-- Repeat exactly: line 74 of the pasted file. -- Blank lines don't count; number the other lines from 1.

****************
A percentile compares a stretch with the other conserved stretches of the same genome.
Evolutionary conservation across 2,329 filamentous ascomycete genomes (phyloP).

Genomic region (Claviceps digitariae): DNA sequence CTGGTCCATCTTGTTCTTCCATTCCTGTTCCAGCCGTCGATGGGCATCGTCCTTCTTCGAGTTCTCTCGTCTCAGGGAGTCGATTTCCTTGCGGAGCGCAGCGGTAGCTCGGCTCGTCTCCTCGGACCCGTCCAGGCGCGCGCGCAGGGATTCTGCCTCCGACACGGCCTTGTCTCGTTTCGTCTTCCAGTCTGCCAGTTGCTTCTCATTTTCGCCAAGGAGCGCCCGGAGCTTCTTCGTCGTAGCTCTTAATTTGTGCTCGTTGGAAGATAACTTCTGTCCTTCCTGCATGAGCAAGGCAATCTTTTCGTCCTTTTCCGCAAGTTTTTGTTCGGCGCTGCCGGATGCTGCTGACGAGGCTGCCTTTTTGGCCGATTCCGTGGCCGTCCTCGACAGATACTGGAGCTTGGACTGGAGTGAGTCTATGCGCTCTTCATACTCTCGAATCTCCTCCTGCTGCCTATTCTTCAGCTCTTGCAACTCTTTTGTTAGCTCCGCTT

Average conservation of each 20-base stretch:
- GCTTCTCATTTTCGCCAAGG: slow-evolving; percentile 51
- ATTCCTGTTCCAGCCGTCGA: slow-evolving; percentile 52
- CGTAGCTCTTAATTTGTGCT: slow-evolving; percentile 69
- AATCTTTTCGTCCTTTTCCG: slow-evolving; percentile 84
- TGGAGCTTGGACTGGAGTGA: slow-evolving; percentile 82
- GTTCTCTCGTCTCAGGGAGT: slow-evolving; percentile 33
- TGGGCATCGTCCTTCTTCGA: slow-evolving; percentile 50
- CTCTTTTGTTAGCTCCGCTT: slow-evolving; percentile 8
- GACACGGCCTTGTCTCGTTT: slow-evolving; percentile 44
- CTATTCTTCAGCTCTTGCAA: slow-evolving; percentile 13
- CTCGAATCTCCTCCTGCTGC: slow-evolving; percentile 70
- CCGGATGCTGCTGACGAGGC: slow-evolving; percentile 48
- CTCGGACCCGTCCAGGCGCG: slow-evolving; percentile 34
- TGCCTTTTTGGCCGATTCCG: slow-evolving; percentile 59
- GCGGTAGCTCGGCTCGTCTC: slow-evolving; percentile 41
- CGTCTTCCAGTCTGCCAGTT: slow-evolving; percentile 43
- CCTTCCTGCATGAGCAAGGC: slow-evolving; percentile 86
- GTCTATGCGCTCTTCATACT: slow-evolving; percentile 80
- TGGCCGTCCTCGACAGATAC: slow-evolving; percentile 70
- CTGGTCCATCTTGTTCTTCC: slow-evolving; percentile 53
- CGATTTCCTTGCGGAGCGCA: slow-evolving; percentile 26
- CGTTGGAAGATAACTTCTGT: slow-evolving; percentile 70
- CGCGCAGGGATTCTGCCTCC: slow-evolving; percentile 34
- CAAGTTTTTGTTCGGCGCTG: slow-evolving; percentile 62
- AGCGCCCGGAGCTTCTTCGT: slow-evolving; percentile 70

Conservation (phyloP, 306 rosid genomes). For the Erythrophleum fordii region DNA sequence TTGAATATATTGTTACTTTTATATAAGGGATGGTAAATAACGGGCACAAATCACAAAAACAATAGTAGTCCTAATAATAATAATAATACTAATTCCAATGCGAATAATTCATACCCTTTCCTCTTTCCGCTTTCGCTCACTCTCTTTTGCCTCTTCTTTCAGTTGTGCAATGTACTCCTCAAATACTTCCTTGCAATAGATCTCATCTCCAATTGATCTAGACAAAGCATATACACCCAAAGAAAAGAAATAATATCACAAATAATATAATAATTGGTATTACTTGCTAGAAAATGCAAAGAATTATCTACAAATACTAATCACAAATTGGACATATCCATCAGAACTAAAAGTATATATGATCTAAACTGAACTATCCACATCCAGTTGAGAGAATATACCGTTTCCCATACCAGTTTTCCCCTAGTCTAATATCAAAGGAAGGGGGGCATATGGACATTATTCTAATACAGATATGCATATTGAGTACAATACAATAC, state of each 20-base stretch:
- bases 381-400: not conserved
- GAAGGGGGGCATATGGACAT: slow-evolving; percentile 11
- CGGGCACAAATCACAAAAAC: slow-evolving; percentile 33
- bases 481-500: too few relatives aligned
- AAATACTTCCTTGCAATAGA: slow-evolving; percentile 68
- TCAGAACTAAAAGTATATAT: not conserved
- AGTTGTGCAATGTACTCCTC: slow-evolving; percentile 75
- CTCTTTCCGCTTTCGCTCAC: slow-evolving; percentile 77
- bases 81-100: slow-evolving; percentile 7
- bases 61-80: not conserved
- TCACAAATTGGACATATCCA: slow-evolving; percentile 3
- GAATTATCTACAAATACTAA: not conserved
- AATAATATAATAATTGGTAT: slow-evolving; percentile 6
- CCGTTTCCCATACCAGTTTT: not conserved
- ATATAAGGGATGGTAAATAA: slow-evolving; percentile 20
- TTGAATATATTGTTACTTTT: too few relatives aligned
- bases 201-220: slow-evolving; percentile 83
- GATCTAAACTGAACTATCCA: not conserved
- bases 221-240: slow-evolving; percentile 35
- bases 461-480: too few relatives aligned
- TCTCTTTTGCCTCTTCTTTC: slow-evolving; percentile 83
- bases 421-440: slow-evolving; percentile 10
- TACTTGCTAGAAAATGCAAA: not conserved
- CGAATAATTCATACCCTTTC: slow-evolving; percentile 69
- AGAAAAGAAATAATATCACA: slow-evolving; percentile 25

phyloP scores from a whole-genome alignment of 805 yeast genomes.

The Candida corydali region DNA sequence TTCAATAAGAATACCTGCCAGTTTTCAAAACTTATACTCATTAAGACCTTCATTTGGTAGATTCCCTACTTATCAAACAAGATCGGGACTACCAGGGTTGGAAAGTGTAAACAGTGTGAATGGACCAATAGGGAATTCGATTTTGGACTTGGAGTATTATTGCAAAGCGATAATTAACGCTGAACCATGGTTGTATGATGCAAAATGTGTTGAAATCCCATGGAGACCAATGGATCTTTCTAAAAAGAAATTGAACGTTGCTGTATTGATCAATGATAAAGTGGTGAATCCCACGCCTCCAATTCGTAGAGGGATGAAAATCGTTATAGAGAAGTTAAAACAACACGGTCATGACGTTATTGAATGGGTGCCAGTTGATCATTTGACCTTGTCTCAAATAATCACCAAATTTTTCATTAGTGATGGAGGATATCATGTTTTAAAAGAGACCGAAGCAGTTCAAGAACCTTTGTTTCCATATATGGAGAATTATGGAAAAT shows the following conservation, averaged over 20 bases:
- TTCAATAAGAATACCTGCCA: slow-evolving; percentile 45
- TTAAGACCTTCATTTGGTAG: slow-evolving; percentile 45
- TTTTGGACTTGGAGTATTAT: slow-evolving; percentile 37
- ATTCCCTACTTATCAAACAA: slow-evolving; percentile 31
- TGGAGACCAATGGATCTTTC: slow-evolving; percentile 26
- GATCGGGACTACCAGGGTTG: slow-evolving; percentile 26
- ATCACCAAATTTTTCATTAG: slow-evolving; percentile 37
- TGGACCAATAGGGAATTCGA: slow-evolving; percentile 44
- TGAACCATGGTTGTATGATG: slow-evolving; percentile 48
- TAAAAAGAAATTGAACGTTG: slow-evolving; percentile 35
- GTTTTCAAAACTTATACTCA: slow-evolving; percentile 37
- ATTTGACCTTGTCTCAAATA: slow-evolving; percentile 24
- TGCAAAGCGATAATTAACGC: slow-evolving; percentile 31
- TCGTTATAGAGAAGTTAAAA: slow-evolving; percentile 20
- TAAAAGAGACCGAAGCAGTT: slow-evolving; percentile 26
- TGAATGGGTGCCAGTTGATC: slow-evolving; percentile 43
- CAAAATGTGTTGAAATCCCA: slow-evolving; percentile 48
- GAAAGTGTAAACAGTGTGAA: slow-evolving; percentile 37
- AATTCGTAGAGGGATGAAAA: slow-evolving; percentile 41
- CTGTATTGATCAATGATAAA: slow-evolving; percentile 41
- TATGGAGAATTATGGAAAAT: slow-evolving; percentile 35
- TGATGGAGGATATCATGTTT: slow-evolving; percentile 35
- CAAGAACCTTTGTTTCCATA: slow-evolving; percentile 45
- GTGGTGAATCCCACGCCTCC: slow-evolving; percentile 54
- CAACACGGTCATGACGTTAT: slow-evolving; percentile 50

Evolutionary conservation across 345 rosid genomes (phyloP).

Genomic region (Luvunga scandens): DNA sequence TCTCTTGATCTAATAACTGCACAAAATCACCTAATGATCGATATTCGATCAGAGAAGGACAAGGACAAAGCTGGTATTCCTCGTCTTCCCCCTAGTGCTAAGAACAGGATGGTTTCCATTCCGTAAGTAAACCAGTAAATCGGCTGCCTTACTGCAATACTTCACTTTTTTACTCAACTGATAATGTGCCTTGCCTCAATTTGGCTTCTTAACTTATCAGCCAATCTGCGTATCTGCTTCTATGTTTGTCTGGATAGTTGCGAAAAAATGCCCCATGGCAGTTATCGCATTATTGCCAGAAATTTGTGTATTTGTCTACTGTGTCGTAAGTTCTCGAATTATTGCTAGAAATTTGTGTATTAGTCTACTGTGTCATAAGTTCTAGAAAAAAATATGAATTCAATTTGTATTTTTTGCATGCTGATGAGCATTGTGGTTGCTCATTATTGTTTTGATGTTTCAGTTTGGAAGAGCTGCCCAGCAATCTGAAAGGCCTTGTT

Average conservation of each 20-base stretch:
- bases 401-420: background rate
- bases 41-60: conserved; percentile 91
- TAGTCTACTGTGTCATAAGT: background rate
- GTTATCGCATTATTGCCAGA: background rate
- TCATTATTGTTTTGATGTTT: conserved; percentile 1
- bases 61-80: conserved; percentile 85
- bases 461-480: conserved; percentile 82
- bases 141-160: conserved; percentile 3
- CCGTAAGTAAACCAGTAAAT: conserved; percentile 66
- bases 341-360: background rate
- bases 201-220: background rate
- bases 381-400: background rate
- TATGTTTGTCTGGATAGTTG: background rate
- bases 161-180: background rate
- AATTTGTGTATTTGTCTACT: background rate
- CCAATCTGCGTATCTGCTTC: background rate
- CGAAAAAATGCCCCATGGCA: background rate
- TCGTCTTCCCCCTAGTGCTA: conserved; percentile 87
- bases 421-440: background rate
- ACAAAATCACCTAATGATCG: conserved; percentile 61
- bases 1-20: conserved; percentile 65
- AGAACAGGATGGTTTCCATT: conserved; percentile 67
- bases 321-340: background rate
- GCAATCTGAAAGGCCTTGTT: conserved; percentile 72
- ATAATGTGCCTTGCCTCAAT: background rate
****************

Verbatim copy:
- CAAAATGTGTTGAAATCCCA: slow-evolving; percentile 48